Interview: Jeffrey Schwarz, director of The Fabulous Allan Carr

At the age of nine, Jeffrey Schwarz saw the film Grease and it was love at first sight.

“It was colorful and fun and I got the soundtrack and the trading cards,” recalls Schwarz.

It was also the first time he was aware of the name Allan Carr, who produced the film. Carr’s name would come up later as a producer on Grease 2, Where the Boys Are ‘84 and Can’t Stop the Music.

Then, in 2010, Schwarz—who turned his movie obsession into a successful profession, directing such gay-centric documentaries as I Am Divine, Tab Hunter Confidential and the Emmy-winning Vito, about author and activist Vito Russo—read the 2010 biography Party Animals: A Hollywood Tale of Sex, Drugs and Rock n Roll Starring the Fabulous Allan Carr written by Robert Hofler. The book hit a nerve with Schwarz, who decided to make a documentary about the flamboyant producer.

The cinematic result of Schwarz’s Allan Carr interest took 5 ½  years to produce and is called The Fabulous Allan Carr.  It is being released, which was release on DVD and various streaming services on June 5.

Entertaining, fast-moving and surprisingly poignant, The Fabulous Allan Carr chronicles the caftan-wearing, forever-self-promoting producer from his early career days as a theatrical producer and Hugh Hefner protégé to a successful manager of the likes of Ann-Margret, Peter Sellers and Marlo Thomas to his high as the producer of Grease. It then movies to his calling the shots on a series of flops and being ridiculed for his producing of the 1989 Academy Awards telecast to his return to the theater where he produced the Tony-winning musical La Cage Aux Folles.

“I used Allan Carr’s life to look at Hollywood from the 1950s to the 1970s to the AIDS era in the 1980s, which I found particularly moving,” says Schwarz.

According to Schwarz, Carr was perceived of as being gay because of his flamboyance, but never really came out as being gay.

In the film, Schwarz elicits interviews from a diverse group of Carr friends, followers, experts, co-workers and even fellow party-goers who attended the producer’s soirees Carr’s Hillhaven Lodge, his disco-decadent estate. Schwarz also dug up the larger-than-life Carr’s appearance on different talk shows, along with still photos and animated dramatizations of certain parts of the producer’s life.

There’s no doubt the low point of Carr’s career was when he produced the 1989 Oscars show. That’s the one with the introduction where Rob Lowe and an actress dressed like Snow White performed an extended musical number in the manner of an old fashioned Hollywood musical–much to the horror of audience members and home watchers.

According to Schwarz, the show made Carr a “pariah.”

Schwarz, a New York native who’s been based in Los Angeles since 1995, got his start making movies while attending SUNY Purchase, where his master thesis was a short documentary on “Grandpa” Al Lewis of TV’s The Munsters fame. He later worked on 1995’s The Celluloid Closet, based on Vito Russo’s landmark book about homosexuality in Hollywood films, and eventually became the producer of scores of documentaries and short subjects as supplements for the DVD releases of major studio films. Schwarz’s first solo feature was Spine Tingler! The William Castle Story (2007) centering on the cigar-puffing gimmick-obsessed horror movie specialist behind The Tingler and The House on Haunted Hill.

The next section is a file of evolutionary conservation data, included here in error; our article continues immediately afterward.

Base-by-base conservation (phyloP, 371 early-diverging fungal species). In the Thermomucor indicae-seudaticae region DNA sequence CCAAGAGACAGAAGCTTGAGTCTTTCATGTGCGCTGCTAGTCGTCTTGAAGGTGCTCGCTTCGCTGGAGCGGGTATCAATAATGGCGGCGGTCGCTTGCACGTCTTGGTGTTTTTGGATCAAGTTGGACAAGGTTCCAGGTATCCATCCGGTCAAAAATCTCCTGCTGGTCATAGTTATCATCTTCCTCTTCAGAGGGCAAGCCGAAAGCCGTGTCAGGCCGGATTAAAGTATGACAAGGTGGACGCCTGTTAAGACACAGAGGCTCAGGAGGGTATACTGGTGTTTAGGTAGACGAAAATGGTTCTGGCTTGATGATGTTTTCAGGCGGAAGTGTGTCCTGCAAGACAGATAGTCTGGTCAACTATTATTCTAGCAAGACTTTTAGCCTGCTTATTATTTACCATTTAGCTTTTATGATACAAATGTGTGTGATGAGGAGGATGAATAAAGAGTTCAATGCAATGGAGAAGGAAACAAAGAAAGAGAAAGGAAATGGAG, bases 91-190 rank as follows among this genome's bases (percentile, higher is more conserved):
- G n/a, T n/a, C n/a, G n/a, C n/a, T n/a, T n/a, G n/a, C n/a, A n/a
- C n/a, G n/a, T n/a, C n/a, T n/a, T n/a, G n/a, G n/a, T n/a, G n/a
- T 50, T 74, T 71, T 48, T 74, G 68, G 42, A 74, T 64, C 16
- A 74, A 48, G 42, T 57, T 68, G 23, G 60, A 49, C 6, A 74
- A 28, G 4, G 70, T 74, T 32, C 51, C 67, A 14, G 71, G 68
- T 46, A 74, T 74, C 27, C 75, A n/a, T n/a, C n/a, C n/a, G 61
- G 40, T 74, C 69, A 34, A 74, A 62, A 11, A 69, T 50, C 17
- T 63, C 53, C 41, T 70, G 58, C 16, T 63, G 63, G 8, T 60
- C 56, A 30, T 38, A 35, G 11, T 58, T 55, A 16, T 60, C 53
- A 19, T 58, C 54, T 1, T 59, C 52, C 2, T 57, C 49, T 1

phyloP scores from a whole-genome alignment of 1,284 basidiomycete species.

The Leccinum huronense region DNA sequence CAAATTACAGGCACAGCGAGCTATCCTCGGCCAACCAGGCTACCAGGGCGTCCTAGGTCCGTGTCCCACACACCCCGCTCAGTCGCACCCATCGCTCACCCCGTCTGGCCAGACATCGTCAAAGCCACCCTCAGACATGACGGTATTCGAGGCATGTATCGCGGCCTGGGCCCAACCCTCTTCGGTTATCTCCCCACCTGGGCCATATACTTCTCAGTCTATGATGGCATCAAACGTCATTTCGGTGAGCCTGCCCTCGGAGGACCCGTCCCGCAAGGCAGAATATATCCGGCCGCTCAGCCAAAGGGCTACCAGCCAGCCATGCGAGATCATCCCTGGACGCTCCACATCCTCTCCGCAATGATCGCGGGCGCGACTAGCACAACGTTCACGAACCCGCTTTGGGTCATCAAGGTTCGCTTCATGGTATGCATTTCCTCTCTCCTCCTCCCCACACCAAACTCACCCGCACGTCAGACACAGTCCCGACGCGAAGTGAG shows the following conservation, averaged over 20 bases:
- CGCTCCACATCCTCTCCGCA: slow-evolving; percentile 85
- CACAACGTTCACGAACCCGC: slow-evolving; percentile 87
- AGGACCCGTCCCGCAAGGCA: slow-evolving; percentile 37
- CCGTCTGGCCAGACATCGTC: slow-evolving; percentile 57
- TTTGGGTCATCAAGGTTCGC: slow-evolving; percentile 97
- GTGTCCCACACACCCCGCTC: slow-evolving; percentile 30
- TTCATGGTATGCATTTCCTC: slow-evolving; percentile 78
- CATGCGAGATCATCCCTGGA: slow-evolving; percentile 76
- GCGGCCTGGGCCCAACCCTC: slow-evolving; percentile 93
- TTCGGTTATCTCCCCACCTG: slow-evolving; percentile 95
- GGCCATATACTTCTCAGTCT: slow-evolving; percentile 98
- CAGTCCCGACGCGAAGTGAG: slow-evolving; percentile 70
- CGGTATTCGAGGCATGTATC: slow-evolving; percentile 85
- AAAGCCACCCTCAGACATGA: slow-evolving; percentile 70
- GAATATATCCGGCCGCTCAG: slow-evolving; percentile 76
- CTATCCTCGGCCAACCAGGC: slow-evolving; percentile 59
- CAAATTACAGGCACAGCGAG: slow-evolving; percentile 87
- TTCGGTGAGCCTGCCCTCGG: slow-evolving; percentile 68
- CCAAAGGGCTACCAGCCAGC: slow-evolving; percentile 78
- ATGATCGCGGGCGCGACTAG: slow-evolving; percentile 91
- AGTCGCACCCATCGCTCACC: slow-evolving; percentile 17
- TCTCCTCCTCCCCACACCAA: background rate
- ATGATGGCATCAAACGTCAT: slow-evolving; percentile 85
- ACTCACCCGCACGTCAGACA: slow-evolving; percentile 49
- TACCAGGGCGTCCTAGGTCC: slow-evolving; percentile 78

According to Schwarz, 49, the first step in making these documentary features is getting financing, which he says comes in many ways, sometimes from crowd-funding, sometimes from grants and contributions and usually in dribs and drabs. Typically, he and his co-workers at his production company Automat Pictures begin with extensive research to see what archival materials are available and then set out to interview pertinent subjects for the films.

The list of people featured in The Fabulous Allan Carr is, well, fabulous—and includes performers Marlo Thomas, Maxwell Caulfield, Steve Guttenberg, Connie Stevens, Alana Stewart and Lorna Luft, former studio head Sherry Lansing, Grease director Randal Kleiser and cinematographer Bill Butler. and several of Carr’s acquaintances from his school days in Chicago and his wild party days in Hollywood. But there is one person Schwarz would have loved to have interviewed that he didn’t snag and who only featured in the doc through archival footage.

“I didn’t get Ann-Margret,” laments Schwarz, “I’m a huge fan, but she doesn’t do interviews. And you never really know if some of these celebrities get your request. You have to go through so many channels.”

Schwarz is currently working on a few feature projects that are works-in-progress, including Swanson on Sunset, a look at how actress Gloria Swanson tried to launch a comeback in the 1950s by turning Billy Wilder’s Sunset Boulevard into a stage musical, and a documentary on Paul Verhoeven’s 1995 cult classic Showgirls.


The Fabulous Allan Carr is available for streaming at iTunes and GooglePlay.


About Irv

Irv Slifkin has been reviewing movies since before he got kicked off of his high school radio station for panning The Towering Inferno in 1974. He has written the books VideoHound’s Groovy Movies: Far-Out Films of the Psychedelic Era and Filmadelphia: A Celebration of a City’s Movies, and has contributed film reportage and reviews to such outlets as Entertainment Weekly, The Hollywood Reporter, Video Business magazine and National Public Radio.